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Altered serotonin transporter binding potential in patients with obsessive-compulsive disorder under escitalopram treatment: [11C]DASB PET study

Published online by Cambridge University Press:  01 October 2015

E. Kim
Department of Neuropsychiatry, Seoul National University Bundang Hospital, Gyeonggi-do, Korea
O. D. Howes
Psychiatric Imaging, Medical Research Council Clinical Sciences Centre, Imperial College London, Hammersmith Hospital Campus, London, UK King's College London, Institute of Psychiatry, London, UK
J. W. Park
Department of Psychiatry, Seoul National University College of Medicine, Seoul, Korea
S. N. Kim
Department of Psychiatry, Seoul National University College of Medicine, Seoul, Korea
S. A Shin
Department of Biomedical Sciences, Seoul National University, Seoul, Korea
B.-H. Kim
Department of Clinical Pharmacology and Therapeutics, Kyung Hee University College of Medicine and Hospital, Seoul, Korea
F. E. Turkheimer
King's College London, Institute of Psychiatry, London, UK
Y.-S. Lee
Department of Nuclear Medicine, Seoul National University College of Medicine, Seoul, Korea
J. S. Kwon
Department of Psychiatry, Seoul National University College of Medicine, Seoul, Korea Department of Brain & Cognitive Sciences, College of Natural Sciences, Seoul National University, Seoul, Korea
E-mail address:



Obsessive-compulsive disorder (OCD) is a chronic, relapsing mental illness. Selective serotonin reuptake inhibitors block serotonin transporters (SERTs) and are the mainstay of treatment for OCD. SERT abnormalities are reported in drug-free patients with OCD, but it is not known what happens to SERT levels during treatment. This is important as alterations in SERT levels in patients under treatment could underlie poor response, or relapse during or after treatment. The aim of the present study was first to validate a novel approach to measuring SERT levels in people taking treatment and then to investigate SERT binding potential (BP) using [11C]DASB PET in patients with OCD currently treated with escitalopram in comparison with healthy controls.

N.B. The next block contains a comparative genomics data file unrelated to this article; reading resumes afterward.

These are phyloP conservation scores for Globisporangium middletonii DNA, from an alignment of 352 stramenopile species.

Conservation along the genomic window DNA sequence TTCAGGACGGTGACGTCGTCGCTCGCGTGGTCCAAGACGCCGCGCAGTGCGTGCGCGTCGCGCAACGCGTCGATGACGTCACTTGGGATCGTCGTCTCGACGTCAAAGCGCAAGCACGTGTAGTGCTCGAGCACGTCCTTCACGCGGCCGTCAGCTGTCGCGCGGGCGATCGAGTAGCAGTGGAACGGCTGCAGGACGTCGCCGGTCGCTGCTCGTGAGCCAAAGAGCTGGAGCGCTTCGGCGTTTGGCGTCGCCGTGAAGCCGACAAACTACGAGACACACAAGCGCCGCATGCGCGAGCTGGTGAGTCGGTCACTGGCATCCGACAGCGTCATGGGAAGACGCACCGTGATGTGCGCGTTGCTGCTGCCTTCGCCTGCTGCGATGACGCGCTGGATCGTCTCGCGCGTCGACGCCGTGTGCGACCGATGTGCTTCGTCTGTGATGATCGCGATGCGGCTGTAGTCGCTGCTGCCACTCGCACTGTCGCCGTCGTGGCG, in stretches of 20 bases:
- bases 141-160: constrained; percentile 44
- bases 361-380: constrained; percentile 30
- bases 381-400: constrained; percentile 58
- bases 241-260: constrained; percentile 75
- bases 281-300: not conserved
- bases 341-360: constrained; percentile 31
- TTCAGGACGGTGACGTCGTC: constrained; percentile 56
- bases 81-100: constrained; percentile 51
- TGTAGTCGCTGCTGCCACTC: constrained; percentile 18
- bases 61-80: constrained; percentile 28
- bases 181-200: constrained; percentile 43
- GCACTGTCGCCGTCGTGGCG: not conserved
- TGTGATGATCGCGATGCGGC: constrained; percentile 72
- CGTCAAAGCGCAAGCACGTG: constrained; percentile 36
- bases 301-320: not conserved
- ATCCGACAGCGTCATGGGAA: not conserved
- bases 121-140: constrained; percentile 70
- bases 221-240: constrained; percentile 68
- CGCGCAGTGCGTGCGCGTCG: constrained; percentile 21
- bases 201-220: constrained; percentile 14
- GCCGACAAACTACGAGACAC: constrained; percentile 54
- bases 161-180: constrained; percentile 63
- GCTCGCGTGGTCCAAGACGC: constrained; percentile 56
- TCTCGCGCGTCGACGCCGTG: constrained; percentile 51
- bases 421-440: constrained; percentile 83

Twelve patients and age- and sex-matched healthy controls were enrolled. The patients and healthy controls underwent serial PET scans after administration of escitalopram and blood samples for drug concentrations were collected simultaneously with the scans. Drug-free BPs were obtained by using an inhibitory E max model we developed previously.


The inhibitory E max model was able to accurately predict drug-free SERT BP in people taking drug treatment. The drug-free BP in patients with OCD currently treated with escitalopram was significantly different from those in healthy volunteers [Cohen's d = 0.03 (caudate), 1.16 (putamen), 1.46 (thalamus), −5.67 (dorsal raphe nucleus)].


This result extends previous findings showing SERT abnormalities in drug-free patients with OCD by indicating that altered SERT availability is seen in OCD despite treatment. This could account for poor response and the high risk of relapse in OCD.

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Altered serotonin transporter binding potential in patients with obsessive-compulsive disorder under escitalopram treatment: [11C]DASB PET study
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